Crew: Director: Bassam Tariq. Screenplay: Tariq, Riz Ahmed. Camera: Annika Summerson. Editor: Adam Biskupsie, Hazel Baillie. Music: Paul Corley.

With: Riz Ahmed, Alyy Khan, Sudha Bhuchar, Aiysha Hart, Nabhaan Rizwan, Anjana Vasan, Hussain Manawer, Kiran Sonia Sawar, Jeff Mirza. (English, Urdu dialogue)

More Film

  • Rita And Tom Hanks Coronavirus

    Tom Hanks and Rita Wilson Return to U.S. After Coronavirus Diagnosis in Australia

    Tom Hanks and Rita Wilson are back home in the U.S. after they revealed they had contracted coronavirus and were quarantined in Australia. Hanks gave an update on Twitter Saturday morning, thanking everyone who had helped them in Australia and assuring people that they are still isolating themselves in the U.S. “Hey, folks…We’re home now [...]

  • Film Comment Magazine Goes on Hiatus

    Film Comment Magazine to Go on Hiatus as Film at Lincoln Center Lays Off Half of Staff

    Many companies are being financially impacted by the coronavirus pandemic, and the Film at Lincoln Center is the latest organization to have to lay off employees and pause some of their operations. On Friday, executive director Lesli Klainberg released a memo announcing that the center had to furlough or lay off about half of its [...]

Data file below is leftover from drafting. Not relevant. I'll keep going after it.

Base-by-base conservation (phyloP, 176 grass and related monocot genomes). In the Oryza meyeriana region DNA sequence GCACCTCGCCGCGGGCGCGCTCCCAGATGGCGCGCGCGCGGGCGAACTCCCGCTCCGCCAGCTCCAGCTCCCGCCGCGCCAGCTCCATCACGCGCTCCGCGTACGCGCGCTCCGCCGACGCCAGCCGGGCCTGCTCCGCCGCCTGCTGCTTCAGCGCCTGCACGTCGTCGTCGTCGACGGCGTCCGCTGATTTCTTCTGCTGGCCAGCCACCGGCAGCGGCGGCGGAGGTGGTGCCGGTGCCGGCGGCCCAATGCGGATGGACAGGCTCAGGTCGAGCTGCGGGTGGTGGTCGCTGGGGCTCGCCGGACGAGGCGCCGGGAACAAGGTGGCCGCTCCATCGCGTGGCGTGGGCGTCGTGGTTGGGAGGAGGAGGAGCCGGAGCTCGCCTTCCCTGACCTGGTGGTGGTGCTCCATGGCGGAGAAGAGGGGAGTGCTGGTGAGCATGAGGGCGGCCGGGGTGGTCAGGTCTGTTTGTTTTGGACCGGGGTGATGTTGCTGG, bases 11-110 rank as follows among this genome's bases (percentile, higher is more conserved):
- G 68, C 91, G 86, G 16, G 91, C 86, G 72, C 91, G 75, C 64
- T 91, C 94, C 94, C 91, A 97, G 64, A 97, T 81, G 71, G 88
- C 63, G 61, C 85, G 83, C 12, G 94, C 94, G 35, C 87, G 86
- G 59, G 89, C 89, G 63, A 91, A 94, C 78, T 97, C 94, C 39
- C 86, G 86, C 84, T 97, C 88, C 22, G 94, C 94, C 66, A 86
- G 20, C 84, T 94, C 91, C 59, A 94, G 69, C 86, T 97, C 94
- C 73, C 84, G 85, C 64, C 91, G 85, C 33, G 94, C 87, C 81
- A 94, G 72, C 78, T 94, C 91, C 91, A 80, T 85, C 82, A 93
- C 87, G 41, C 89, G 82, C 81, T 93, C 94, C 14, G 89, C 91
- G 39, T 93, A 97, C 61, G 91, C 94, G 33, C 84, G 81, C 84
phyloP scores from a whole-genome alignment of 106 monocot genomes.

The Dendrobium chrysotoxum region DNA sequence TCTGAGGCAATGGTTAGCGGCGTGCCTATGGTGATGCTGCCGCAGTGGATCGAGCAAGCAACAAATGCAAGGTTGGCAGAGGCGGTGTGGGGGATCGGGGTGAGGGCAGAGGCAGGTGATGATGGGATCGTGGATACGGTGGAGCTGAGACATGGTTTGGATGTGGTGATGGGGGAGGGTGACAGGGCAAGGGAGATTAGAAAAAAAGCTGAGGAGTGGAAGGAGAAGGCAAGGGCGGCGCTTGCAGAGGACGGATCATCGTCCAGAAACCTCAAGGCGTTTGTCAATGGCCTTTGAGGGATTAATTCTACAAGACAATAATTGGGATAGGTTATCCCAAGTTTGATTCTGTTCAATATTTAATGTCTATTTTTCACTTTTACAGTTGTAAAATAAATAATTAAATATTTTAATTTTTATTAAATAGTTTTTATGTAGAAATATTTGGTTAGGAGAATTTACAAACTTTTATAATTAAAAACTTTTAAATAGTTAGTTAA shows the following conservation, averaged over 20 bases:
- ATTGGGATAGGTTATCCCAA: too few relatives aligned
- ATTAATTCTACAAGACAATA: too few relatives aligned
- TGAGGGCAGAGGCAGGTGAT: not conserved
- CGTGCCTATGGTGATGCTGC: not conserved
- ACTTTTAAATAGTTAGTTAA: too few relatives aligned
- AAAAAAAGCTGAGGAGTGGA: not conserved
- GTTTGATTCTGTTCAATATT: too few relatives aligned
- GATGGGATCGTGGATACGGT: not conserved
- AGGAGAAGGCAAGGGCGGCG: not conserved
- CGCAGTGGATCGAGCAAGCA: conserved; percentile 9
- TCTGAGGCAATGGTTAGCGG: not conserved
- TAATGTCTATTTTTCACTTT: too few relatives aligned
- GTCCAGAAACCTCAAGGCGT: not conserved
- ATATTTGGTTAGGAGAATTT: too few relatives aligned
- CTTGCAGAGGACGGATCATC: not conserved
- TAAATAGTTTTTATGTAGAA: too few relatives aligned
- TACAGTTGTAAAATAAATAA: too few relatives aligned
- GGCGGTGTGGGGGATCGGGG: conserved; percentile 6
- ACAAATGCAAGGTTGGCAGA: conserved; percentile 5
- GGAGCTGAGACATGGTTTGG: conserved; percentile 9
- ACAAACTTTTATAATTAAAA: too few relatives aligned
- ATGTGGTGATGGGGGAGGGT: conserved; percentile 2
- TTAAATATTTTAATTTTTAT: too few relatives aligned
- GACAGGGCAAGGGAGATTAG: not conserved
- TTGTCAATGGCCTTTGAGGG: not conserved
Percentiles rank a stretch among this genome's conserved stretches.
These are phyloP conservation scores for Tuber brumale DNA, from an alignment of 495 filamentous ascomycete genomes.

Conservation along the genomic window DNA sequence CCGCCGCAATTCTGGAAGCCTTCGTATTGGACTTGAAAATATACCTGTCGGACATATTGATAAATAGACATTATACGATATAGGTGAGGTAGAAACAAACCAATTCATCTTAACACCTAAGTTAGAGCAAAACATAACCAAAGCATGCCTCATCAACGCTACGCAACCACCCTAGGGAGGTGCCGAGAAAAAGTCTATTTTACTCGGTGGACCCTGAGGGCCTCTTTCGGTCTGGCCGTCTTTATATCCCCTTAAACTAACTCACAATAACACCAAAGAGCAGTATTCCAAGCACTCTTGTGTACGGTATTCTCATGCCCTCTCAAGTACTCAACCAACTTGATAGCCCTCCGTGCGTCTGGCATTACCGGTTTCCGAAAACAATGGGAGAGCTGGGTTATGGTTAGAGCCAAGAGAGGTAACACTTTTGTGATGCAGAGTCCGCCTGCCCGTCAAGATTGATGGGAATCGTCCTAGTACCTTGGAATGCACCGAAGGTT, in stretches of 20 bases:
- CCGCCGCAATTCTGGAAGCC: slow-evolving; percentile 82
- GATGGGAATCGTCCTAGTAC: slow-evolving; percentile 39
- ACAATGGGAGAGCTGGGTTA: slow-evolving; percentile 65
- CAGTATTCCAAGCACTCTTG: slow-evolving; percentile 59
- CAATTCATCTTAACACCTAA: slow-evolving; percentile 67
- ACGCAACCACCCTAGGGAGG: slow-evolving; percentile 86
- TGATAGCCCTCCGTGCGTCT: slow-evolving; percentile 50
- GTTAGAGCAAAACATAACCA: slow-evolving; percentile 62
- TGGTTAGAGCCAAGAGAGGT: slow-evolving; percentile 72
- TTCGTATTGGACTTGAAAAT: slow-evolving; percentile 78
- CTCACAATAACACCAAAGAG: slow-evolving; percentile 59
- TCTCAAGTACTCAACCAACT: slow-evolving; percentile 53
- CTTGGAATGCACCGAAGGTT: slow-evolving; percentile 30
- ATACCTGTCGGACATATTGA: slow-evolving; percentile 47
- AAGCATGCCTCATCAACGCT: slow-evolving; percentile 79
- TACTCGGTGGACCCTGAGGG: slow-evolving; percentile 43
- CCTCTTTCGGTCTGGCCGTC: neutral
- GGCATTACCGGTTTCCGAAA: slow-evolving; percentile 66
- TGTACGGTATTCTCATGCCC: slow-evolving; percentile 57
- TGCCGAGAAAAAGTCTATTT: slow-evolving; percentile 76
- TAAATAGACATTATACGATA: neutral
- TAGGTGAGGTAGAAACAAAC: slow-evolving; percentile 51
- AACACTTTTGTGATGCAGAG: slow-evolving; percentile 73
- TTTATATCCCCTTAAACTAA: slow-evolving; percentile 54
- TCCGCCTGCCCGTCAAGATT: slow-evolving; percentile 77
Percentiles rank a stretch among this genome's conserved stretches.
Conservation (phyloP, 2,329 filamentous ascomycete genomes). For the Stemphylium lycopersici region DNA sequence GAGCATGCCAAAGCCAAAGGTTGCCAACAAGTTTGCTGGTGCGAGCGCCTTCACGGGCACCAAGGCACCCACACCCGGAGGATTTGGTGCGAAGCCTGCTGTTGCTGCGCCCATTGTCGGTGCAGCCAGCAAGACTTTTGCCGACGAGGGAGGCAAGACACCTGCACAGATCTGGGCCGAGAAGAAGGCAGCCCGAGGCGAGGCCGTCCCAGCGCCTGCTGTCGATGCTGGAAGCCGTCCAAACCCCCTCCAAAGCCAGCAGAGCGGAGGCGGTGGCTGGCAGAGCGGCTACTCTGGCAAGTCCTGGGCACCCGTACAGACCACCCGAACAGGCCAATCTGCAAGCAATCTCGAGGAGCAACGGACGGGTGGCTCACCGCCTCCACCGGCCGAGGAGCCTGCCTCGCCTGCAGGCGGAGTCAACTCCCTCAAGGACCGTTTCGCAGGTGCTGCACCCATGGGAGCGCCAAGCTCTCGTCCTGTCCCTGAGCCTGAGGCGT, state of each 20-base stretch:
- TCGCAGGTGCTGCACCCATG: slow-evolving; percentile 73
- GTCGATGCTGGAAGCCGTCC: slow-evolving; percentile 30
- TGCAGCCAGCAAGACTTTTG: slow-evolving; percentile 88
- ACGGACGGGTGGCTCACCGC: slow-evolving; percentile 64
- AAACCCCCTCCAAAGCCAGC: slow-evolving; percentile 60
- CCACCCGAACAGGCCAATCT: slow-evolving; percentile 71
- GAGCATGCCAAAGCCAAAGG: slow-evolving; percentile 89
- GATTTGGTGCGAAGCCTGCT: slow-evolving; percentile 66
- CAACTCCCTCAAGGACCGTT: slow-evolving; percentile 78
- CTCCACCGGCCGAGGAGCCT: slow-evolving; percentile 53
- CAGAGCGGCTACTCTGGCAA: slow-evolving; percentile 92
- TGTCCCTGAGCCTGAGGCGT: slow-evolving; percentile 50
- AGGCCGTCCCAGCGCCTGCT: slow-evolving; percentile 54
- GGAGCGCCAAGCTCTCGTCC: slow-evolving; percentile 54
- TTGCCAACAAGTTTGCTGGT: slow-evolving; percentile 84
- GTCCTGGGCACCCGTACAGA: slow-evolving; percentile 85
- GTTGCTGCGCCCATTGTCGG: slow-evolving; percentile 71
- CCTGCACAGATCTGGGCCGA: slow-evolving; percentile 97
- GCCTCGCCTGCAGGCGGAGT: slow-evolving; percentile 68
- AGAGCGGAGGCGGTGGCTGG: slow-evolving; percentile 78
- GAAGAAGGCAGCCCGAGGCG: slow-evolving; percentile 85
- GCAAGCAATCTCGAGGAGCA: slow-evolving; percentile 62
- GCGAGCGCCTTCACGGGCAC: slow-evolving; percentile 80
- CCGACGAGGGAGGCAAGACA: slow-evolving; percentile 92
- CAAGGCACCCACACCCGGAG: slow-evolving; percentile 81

• "Birds of Prey" egg sandwich

    'Birds of Prey' Actor Bruno Oliver Recreates Harley Quinn's Famous Sandwich

    When actor Bruno Oliver booked the role of short order cook Sal in “Birds of Prey: (And the Fantabulous Emancipation of One Harley Quinn),” he had no idea how significant Sal and his breakfast sandwich were to the story. “You couldn’t tell from the audition necessarily and as actors, we always worry about our scenes [...]

  • Minyan

    'Minyan': Film Review

    Best known for the unexpectedly soul-shattering San Francisco suicide doc “The Bridge,” indie filmmaker Eric Steel came out and came of age in 1980s New York at a moment just before AIDS devastated the city’s gay community. Such timing must have been surreal, to assume something so liberating about one’s own identity, only to watch [...]

  • Animated Movie 'The Queen's Corgi' Fetches

    Film New Roundup: Animated Movie 'The Queen's Corgi' Fetches North American Distribution

    In today’s film news roundup, “The Queen’s Corgi” finds a home, the Overlook Film Festival is postponed and the California Film Commission adjusts its tax credit rules due to the coronavirus. ACQUISITION Freestyle Digital Media has acquired North American rights to the animated family comedy feature “The Queen’s Corgi,” and plans to make it available on DVD and to [...]

More From Our Brands

Access exclusive content